On the 11th day of a bench trial before Judge Smith, Teva has filed a motion to dismiss Pfizer's claims of infringement of US Patent No. 6,469,012 for lack of standing. In its motion, Teva contends that Pfizer has failed to demonstrate that any of the entities listed as plaintiffs in the suit has sufficient rights in the '012 patent to confer standing on Pfizer to sue for infringement. The argument highlights a rather complicated web of ownership of the '012 patent on the basis of numerous agreements among the Pfizer entities and the inventors.
The agreements between Pfizer Inc. and Pfizer Limited are as follows (putting aside arguments regarding subsequent transfers of the '012 patent to other Pfizer entities):
- On August 9, 1993, Pfizer Inc. and Pfizer Limited entered into an agreement that provides that Pfizer Limited’s U.S. patent applications will be filed by Pfizer Inc. and that “Pfizer [Inc.] will act as agent for Limited, so that such applications and any patents issued thereon shall be held by Pfizer [Inc.] in trust for Limited, as the beneficial owner thereof." The Agreement further provides that “[i]n consideration of Pfizer [Inc.] undertaking the obligations referred to in clause 2 hereof with respect to Limited Property patent applications, Pfizer [Inc.] shall be entitled to obtain a non-exclusive license from Limited with respect to any such Limited Property in the USA ….”
- On October 10, 1995, the two named inventors of the '012 patent assigned their "entire right, title, and interest" in the patent application that later issued as the '012 patent, and the inventions disclosed in that patent, to Pfizer Inc.
- Also on October 10, 1995, Pfizer Limited executed a Consent Of Pfizer Limited, which states that “by virtue of the terms of employment with Pfizer Limited … Pfizer Limited is entitled to an assignment of the entire right, title and interest in and to all inventions, whether joint or sole, made by [Dr.] Ellis and [Dr.] Terrett and whereas Pfizer Limited desires that Pfizer Inc. receive the full benefits of the foregoing assignment by its aforesaid employee(s), Pfizer Limited … hereby consents to the foregoing assignment by its aforesaid employee(s)."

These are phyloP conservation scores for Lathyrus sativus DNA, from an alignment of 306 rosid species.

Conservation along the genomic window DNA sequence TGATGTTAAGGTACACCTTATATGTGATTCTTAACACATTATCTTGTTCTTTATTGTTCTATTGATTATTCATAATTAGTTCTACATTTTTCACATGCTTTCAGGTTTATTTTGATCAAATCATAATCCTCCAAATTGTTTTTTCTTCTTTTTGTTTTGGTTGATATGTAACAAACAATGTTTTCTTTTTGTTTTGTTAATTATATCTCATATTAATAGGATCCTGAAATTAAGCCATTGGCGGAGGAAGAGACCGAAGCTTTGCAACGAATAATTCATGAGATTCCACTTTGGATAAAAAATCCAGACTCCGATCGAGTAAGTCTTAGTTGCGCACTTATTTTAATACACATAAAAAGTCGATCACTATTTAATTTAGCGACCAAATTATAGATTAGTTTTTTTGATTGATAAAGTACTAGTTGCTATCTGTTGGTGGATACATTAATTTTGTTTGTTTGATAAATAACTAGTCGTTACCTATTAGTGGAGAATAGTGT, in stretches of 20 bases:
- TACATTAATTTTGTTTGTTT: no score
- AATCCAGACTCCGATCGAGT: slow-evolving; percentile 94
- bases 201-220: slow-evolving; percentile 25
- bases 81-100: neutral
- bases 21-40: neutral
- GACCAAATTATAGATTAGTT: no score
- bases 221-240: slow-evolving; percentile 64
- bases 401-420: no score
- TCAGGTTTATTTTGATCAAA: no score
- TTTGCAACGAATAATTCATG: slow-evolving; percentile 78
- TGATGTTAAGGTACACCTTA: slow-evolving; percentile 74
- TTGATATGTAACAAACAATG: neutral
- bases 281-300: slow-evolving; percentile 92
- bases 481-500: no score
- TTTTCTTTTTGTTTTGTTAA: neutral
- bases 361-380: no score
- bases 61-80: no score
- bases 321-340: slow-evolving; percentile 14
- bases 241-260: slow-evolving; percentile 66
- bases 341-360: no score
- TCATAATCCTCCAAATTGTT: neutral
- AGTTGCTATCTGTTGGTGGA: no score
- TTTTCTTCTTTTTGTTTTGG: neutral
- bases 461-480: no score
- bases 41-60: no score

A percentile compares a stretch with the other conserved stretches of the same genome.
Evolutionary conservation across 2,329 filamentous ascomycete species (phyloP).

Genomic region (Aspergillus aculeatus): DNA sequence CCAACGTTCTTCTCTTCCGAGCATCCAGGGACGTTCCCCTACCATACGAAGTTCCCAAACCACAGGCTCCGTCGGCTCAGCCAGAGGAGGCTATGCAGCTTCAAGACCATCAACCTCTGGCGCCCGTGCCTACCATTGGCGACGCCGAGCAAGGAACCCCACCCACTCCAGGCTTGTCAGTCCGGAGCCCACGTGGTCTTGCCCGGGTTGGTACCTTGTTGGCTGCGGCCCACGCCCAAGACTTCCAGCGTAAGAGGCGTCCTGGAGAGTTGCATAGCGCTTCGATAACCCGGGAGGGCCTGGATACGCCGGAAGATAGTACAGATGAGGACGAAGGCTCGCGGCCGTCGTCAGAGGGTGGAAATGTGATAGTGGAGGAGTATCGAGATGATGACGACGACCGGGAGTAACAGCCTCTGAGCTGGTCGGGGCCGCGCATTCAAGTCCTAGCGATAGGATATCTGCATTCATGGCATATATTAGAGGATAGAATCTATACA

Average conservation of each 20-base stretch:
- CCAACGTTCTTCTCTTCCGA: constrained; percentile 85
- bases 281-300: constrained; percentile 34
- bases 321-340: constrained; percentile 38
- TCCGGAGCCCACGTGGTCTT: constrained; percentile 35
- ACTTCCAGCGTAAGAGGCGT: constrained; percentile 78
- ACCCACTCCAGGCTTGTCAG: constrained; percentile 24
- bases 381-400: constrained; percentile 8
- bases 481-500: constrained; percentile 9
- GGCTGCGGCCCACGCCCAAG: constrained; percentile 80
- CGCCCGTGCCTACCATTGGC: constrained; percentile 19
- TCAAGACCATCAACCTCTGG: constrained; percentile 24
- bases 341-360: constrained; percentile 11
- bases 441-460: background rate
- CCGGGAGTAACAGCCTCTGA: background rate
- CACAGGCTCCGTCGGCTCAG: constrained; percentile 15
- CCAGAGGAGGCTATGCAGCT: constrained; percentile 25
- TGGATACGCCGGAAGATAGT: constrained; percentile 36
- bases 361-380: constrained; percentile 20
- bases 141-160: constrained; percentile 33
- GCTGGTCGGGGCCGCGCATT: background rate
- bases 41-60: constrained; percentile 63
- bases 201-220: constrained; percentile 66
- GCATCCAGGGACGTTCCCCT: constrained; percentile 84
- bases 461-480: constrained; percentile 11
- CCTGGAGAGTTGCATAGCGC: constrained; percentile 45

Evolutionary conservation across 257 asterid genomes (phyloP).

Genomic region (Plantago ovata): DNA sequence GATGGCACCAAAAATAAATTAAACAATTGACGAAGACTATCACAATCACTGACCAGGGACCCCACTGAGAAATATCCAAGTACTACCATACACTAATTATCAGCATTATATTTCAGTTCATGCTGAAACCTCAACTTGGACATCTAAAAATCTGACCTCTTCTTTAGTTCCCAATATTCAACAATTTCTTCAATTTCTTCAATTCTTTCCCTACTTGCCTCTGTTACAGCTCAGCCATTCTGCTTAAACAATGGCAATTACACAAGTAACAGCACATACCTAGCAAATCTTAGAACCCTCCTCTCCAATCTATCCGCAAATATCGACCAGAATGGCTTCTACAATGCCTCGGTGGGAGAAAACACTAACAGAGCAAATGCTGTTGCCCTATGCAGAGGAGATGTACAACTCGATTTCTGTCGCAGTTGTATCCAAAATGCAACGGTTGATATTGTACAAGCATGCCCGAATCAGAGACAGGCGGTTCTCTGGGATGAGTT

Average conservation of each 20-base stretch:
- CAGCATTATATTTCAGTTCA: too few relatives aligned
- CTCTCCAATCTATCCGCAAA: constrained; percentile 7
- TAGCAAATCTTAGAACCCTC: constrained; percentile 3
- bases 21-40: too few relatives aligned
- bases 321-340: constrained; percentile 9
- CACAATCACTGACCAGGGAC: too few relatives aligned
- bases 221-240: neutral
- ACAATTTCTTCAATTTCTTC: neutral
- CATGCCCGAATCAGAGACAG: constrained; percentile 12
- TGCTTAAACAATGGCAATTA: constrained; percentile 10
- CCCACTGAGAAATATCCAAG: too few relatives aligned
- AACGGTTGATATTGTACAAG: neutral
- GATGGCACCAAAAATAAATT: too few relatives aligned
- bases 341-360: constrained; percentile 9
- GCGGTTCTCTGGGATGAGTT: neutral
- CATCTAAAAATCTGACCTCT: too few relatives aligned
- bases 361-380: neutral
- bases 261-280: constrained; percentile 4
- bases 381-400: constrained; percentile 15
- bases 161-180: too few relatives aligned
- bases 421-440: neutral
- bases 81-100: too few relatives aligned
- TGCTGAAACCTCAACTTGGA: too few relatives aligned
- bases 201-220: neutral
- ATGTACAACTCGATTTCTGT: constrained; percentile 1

- On March 4, 1996, Pfizer Inc. filed U.S. Application Ser. No. 08/549,792, from which the ‘012 patent issued on October 22, 2002. Ex. 6 (DX-2001). Pfizer Inc. is identified on the face of the ’012 patent as the assignee.
With respect to Pfizer Limited, Pfizer contends that Pfizer Limited “is the owner of a beneficial interest in the ‘012 patent” by operation of the August 9, 1993 Patent Filing Agreement entered into by Pfizer Inc. and Pfizer Limited and therefore has standing to enforce that patent. Teva argues that Pfizer, however, failed to establish that the Patent Filing Agreement has effect with respect to the ‘012 patent, and that even if that Agreement has effect, Pfizer failed to identify the meaning of “beneficial owner” under that Agreement and accordingly failed to establish that a beneficial owner of the ‘012 patent has rights that are sufficient to confer standing to enforce the patent.